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Concept bikes: what are they for?

Concept bikes
Stu Bowers
25 Mar 2016

We discover the practical purpose of concept bikes, and why they provide a glimpse into the future of cycling.

Tap ‘concept bikes cycling’ into Google and you will be presented with a colourful patchwork of extravagant designs, some of which are barely recognisable as bicycles. The result of unleashed creativity and futuristic materials, they promise unparalleled levels of speed, comfort and versatility. But in reality few of these projects ever get further than the prototype stage, and many of the examples that adorn plinths at bike shows aren’t even working models. So, you might ask, what’s the point? Aren’t companies wasting a lot of time and money producing something that no one will ever ride, never mind buy?

Canyon, however, is one brand that strongly believes in the merits of its concept bikes, having developed several highly innovative examples over the past 12 years. ‘In normal circumstances our engineers are working at full capacity on up to six projects at a time, and that leaves little or no time to think out of the box for the future,’ says Sebastian Jadczak, Canyon’s director of road development. ‘Making concept bikes opens up the time and resources to work specifically on new ideas.’

Cannondale’s senior engineer, Chris Dodman, agrees: ‘While our daily jobs do involve thinking outside the box, working on long-term projects such as concept bikes pushes you to open the imagination much further and let go of many preconceptions.’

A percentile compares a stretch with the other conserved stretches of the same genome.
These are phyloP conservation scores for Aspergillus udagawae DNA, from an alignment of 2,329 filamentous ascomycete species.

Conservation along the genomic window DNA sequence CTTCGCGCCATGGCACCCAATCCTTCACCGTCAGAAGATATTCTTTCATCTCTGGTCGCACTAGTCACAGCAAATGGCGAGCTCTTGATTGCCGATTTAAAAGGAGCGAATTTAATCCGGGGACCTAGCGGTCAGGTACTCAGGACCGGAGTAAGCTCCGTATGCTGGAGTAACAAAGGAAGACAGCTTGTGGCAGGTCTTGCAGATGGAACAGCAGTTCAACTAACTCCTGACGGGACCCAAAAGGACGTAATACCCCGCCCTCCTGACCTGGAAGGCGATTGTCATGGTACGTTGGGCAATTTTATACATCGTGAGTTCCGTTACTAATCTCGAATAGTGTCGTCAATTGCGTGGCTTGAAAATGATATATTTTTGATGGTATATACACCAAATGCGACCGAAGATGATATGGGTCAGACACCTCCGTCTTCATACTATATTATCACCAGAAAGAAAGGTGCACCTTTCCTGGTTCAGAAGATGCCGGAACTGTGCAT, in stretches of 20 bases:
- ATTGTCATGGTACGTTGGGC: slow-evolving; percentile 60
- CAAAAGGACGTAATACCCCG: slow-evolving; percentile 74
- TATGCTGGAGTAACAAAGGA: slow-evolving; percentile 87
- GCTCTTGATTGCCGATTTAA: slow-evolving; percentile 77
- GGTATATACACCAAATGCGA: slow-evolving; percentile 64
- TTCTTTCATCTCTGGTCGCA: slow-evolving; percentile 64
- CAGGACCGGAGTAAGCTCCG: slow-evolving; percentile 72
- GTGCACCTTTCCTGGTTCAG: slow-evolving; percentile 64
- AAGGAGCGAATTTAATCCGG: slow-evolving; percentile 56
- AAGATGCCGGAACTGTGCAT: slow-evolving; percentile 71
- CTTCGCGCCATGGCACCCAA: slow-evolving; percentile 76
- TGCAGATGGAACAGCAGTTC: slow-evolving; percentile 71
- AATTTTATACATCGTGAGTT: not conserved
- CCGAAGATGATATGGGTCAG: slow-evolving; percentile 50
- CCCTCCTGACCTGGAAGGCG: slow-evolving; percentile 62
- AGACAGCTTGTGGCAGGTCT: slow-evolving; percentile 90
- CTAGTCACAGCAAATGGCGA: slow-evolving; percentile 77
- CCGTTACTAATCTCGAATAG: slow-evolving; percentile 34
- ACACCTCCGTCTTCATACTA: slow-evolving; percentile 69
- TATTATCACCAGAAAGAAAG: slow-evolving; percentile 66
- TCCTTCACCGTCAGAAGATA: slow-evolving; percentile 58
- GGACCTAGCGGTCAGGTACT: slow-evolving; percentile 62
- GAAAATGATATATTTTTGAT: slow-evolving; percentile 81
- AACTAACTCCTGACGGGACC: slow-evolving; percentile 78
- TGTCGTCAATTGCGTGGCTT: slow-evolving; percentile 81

Most recently Dodman was working on Cannondale’s CERV concept bike, which can alter its geometry as you ride according to whether you are climbing or descending. It’s something he suggests is maybe 10 years away from actual production. 

‘This type of project is very stimulating and releases many new ideas that often trickle down to other products,’ Dodman says. ‘You may not recognise the direct connection but there is a good chance you are already riding technologies that five or 10 years ago were shown as concepts. Of course it takes discipline to distil such radical thinking into a concept bike that is stimulating to the rest of the world and actually executable, and on top of that it has to look stunning.’ 

The trickle-down effect is a big part of the justification for concept bike projects, and all of the engineers and designers we spoke to agree that if you want a sneaky peak into the future, then concept bikes hold a number of clues.

Future directions

‘For the Projekt MRSC Connected Concept road bike in 2014, we collaborated with a German telecoms company for smartphone connectivity and worked on an integrated electronically controlled suspension solution,’ says Canyon’s Jadczak. ‘Currently we don’t see things like this in the industry but I think it gives the cycling public a useful insight into what could be in the pipeline in the next five or six years.’ 

If you want some proof just look back to 2006 when Canyon’s full-suspension concept road bike - which may have influenced the design of the Slate - was the main attention grabber at that year’s Eurobike trade show. The following year in 2007 it was Canyon’s Speedmax aero concept bike that was the sensation. Jadczak reminds us that many of the features we saw on both of those concept models are now used on production bikes.